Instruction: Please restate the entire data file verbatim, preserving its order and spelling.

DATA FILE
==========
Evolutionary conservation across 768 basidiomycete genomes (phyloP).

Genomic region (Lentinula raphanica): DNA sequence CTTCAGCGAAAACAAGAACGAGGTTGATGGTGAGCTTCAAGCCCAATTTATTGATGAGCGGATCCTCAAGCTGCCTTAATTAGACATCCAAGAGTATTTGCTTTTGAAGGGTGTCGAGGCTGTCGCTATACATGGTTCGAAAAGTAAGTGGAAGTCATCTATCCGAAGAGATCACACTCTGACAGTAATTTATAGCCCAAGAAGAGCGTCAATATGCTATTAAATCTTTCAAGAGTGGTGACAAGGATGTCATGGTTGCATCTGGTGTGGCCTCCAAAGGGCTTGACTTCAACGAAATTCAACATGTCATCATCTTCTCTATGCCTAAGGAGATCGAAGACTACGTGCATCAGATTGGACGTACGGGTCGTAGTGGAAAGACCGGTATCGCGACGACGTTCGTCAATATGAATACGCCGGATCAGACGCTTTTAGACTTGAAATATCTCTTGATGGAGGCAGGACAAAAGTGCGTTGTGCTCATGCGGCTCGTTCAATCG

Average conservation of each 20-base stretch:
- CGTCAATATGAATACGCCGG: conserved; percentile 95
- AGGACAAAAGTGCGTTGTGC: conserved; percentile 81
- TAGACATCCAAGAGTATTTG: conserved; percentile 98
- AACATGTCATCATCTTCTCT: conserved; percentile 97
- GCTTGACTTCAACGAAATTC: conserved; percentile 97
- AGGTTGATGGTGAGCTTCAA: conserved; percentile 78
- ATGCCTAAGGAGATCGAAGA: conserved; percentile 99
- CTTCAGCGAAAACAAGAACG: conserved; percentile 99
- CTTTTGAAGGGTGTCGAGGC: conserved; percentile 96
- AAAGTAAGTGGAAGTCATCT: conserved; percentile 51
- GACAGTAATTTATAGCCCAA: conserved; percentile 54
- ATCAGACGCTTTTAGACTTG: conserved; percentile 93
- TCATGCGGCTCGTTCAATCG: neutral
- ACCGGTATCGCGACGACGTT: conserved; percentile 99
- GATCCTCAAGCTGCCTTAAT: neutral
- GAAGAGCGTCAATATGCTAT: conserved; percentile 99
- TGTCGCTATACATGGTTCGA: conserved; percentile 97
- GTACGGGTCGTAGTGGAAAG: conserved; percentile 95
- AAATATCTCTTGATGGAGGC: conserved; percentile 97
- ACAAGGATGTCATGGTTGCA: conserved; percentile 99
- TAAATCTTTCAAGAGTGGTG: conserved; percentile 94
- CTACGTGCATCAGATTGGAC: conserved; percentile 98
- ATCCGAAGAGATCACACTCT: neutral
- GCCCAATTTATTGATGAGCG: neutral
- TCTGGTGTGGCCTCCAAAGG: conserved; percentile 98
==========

Evolutionary conservation across 768 basidiomycete genomes (phyloP).

Genomic region (Lentinula raphanica): DNA sequence CTTCAGCGAAAACAAGAACGAGGTTGATGGTGAGCTTCAAGCCCAATTTATTGATGAGCGGATCCTCAAGCTGCCTTAATTAGACATCCAAGAGTATTTGCTTTTGAAGGGTGTCGAGGCTGTCGCTATACATGGTTCGAAAAGTAAGTGGAAGTCATCTATCCGAAGAGATCACACTCTGACAGTAATTTATAGCCCAAGAAGAGCGTCAATATGCTATTAAATCTTTCAAGAGTGGTGACAAGGATGTCATGGTTGCATCTGGTGTGGCCTCCAAAGGGCTTGACTTCAACGAAATTCAACATGTCATCATCTTCTCTATGCCTAAGGAGATCGAAGACTACGTGCATCAGATTGGACGTACGGGTCGTAGTGGAAAGACCGGTATCGCGACGACGTTCGTCAATATGAATACGCCGGATCAGACGCTTTTAGACTTGAAATATCTCTTGATGGAGGCAGGACAAAAGTGCGTTGTGCTCATGCGGCTCGTTCAATCG

Average conservation of each 20-base stretch:
- CGTCAATATGAATACGCCGG: conserved; percentile 95
- AGGACAAAAGTGCGTTGTGC: conserved; percentile 81
- TAGACATCCAAGAGTATTTG: conserved; percentile 98
- AACATGTCATCATCTTCTCT: conserved; percentile 97
- GCTTGACTTCAACGAAATTC: conserved; percentile 97
- AGGTTGATGGTGAGCTTCAA: conserved; percentile 78
- ATGCCTAAGGAGATCGAAGA: conserved; percentile 99
- CTTCAGCGAAAACAAGAACG: conserved; percentile 99
- CTTTTGAAGGGTGTCGAGGC: conserved; percentile 96
- AAAGTAAGTGGAAGTCATCT: conserved; percentile 51
- GACAGTAATTTATAGCCCAA: conserved; percentile 54
- ATCAGACGCTTTTAGACTTG: conserved; percentile 93
- TCATGCGGCTCGTTCAATCG: neutral
- ACCGGTATCGCGACGACGTT: conserved; percentile 99
- GATCCTCAAGCTGCCTTAAT: neutral
- GAAGAGCGTCAATATGCTAT: conserved; percentile 99
- TGTCGCTATACATGGTTCGA: conserved; percentile 97
- GTACGGGTCGTAGTGGAAAG: conserved; percentile 95
- AAATATCTCTTGATGGAGGC: conserved; percentile 97
- ACAAGGATGTCATGGTTGCA: conserved; percentile 99
- TAAATCTTTCAAGAGTGGTG: conserved; percentile 94
- CTACGTGCATCAGATTGGAC: conserved; percentile 98
- ATCCGAAGAGATCACACTCT: neutral
- GCCCAATTTATTGATGAGCG: neutral
- TCTGGTGTGGCCTCCAAAGG: conserved; percentile 98